Clinical Results Following Nonoperative Management for Rupture of the Cranial Cruciate Ligament in Dogs

Authors


Abstract

Eighty-five dogs were diagnosed as having rupture of the cranial cruciate ligament. They were managed by restriction of activity to leash walks for 3 to 6 weeks, weight loss if indicated, and analgesic medication as needed. Twenty-four of 28 dogs that had a body weight of 15 kg or less (85.7%) were considered to be clinically normal (no lameness and normal range of motion in stifle, 21 dogs) or improved (3 dogs) after an average follow-up period of 36.6 months. Lameness in the remaining four dogs persisted or worsened over an average period of 8.2 months (minimum 6 months), and surgical replacement of the cruciate ligament was performed. Eleven of 57 dogs that had a body weight of 15 kg or greater (19.3%) were classified as normal (4 dogs) or improved (7 dogs) after an average follow-up period of 49.1 months. Lameness in the remaining 46 dogs persisted or worsened over an average period of 10.2 months (minimum 6 months), and surgical replacement of the cruciate ligament was performed.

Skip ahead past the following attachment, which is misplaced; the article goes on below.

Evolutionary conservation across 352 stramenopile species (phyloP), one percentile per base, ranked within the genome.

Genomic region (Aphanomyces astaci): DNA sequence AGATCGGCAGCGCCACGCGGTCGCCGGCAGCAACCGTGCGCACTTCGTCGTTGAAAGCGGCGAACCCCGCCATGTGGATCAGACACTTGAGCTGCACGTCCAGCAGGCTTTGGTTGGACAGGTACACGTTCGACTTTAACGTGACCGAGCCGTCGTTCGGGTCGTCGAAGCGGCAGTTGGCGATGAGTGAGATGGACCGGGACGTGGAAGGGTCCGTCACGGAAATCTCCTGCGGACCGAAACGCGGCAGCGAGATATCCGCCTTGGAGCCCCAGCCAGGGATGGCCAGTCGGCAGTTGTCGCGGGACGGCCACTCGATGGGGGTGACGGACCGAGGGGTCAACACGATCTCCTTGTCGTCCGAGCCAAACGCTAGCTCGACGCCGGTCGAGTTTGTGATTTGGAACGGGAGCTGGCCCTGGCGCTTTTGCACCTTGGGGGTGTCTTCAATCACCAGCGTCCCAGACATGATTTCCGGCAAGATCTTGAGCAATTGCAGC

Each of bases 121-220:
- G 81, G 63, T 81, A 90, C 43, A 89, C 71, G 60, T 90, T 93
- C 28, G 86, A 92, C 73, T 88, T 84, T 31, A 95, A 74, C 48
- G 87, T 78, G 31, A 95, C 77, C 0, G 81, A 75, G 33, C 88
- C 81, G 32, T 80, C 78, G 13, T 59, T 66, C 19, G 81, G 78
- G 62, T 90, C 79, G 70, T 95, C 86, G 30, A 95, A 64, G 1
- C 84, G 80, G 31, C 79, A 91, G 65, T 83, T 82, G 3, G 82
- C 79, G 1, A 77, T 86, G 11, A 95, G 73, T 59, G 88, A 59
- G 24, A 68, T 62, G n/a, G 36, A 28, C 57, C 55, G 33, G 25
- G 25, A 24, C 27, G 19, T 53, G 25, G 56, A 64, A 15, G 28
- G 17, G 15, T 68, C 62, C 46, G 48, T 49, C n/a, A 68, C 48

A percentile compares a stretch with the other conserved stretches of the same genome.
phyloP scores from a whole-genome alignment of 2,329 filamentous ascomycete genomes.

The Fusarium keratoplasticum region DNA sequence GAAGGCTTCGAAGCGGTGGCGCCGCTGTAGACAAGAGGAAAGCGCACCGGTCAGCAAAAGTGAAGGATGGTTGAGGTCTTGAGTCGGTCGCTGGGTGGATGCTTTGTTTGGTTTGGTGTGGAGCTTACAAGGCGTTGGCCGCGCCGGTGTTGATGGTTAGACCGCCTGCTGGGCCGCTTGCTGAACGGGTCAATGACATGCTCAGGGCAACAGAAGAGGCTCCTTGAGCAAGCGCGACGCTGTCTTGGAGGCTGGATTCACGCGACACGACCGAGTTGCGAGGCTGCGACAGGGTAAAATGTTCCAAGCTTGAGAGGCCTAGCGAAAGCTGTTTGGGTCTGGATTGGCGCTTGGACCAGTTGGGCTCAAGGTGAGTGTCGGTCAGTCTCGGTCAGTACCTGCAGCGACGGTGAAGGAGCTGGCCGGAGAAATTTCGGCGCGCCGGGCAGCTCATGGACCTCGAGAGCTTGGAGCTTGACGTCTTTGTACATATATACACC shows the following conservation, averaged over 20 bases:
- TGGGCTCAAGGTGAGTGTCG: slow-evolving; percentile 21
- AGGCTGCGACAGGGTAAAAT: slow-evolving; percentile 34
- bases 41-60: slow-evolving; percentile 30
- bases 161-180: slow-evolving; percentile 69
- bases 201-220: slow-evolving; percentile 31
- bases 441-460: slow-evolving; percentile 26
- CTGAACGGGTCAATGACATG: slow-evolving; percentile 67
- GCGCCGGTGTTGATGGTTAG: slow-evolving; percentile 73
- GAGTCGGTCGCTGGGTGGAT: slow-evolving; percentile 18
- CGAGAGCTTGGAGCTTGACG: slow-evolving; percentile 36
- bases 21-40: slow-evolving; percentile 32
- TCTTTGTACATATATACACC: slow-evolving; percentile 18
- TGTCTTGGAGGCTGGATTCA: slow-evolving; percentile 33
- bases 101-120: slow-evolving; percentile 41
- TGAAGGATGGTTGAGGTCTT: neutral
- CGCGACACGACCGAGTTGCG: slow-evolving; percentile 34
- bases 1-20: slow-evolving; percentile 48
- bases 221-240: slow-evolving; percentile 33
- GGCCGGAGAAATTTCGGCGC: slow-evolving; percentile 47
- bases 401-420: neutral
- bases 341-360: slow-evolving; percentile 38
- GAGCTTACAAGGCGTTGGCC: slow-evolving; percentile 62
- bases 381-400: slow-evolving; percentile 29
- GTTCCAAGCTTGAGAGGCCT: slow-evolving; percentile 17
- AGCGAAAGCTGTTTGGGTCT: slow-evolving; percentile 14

Ancillary